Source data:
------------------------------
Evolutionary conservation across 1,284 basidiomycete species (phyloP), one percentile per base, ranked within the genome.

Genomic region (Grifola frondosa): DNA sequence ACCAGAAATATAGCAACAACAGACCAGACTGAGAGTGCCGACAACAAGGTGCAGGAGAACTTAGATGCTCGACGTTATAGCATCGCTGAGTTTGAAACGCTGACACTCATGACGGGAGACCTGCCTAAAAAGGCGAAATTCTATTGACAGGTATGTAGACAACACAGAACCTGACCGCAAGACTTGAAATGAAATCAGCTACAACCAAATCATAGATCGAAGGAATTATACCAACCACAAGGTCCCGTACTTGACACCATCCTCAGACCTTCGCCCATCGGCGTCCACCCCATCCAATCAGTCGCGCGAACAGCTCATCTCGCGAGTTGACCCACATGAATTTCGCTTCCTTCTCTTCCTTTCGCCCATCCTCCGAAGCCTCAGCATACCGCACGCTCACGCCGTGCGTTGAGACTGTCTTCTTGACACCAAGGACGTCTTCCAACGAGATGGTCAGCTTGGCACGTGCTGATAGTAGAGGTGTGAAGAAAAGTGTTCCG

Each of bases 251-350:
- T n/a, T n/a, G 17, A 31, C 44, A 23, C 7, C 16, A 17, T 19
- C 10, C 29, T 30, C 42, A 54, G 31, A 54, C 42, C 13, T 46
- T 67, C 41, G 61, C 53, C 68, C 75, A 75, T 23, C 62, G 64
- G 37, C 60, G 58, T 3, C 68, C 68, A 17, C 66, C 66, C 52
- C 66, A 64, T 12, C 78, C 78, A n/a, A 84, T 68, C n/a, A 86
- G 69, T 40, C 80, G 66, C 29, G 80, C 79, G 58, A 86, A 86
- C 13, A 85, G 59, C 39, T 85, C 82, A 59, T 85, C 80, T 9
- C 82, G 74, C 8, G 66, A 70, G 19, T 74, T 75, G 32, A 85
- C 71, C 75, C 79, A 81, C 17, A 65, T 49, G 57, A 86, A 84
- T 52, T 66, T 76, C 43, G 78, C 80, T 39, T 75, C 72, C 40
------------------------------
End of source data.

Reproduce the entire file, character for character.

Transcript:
Evolutionary conservation across 1,284 basidiomycete species (phyloP), one percentile per base, ranked within the genome.

Genomic region (Grifola frondosa): DNA sequence ACCAGAAATATAGCAACAACAGACCAGACTGAGAGTGCCGACAACAAGGTGCAGGAGAACTTAGATGCTCGACGTTATAGCATCGCTGAGTTTGAAACGCTGACACTCATGACGGGAGACCTGCCTAAAAAGGCGAAATTCTATTGACAGGTATGTAGACAACACAGAACCTGACCGCAAGACTTGAAATGAAATCAGCTACAACCAAATCATAGATCGAAGGAATTATACCAACCACAAGGTCCCGTACTTGACACCATCCTCAGACCTTCGCCCATCGGCGTCCACCCCATCCAATCAGTCGCGCGAACAGCTCATCTCGCGAGTTGACCCACATGAATTTCGCTTCCTTCTCTTCCTTTCGCCCATCCTCCGAAGCCTCAGCATACCGCACGCTCACGCCGTGCGTTGAGACTGTCTTCTTGACACCAAGGACGTCTTCCAACGAGATGGTCAGCTTGGCACGTGCTGATAGTAGAGGTGTGAAGAAAAGTGTTCCG

Each of bases 251-350:
- T n/a, T n/a, G 17, A 31, C 44, A 23, C 7, C 16, A 17, T 19
- C 10, C 29, T 30, C 42, A 54, G 31, A 54, C 42, C 13, T 46
- T 67, C 41, G 61, C 53, C 68, C 75, A 75, T 23, C 62, G 64
- G 37, C 60, G 58, T 3, C 68, C 68, A 17, C 66, C 66, C 52
- C 66, A 64, T 12, C 78, C 78, A n/a, A 84, T 68, C n/a, A 86
- G 69, T 40, C 80, G 66, C 29, G 80, C 79, G 58, A 86, A 86
- C 13, A 85, G 59, C 39, T 85, C 82, A 59, T 85, C 80, T 9
- C 82, G 74, C 8, G 66, A 70, G 19, T 74, T 75, G 32, A 85
- C 71, C 75, C 79, A 81, C 17, A 65, T 49, G 57, A 86, A 84
- T 52, T 66, T 76, C 43, G 78, C 80, T 39, T 75, C 72, C 40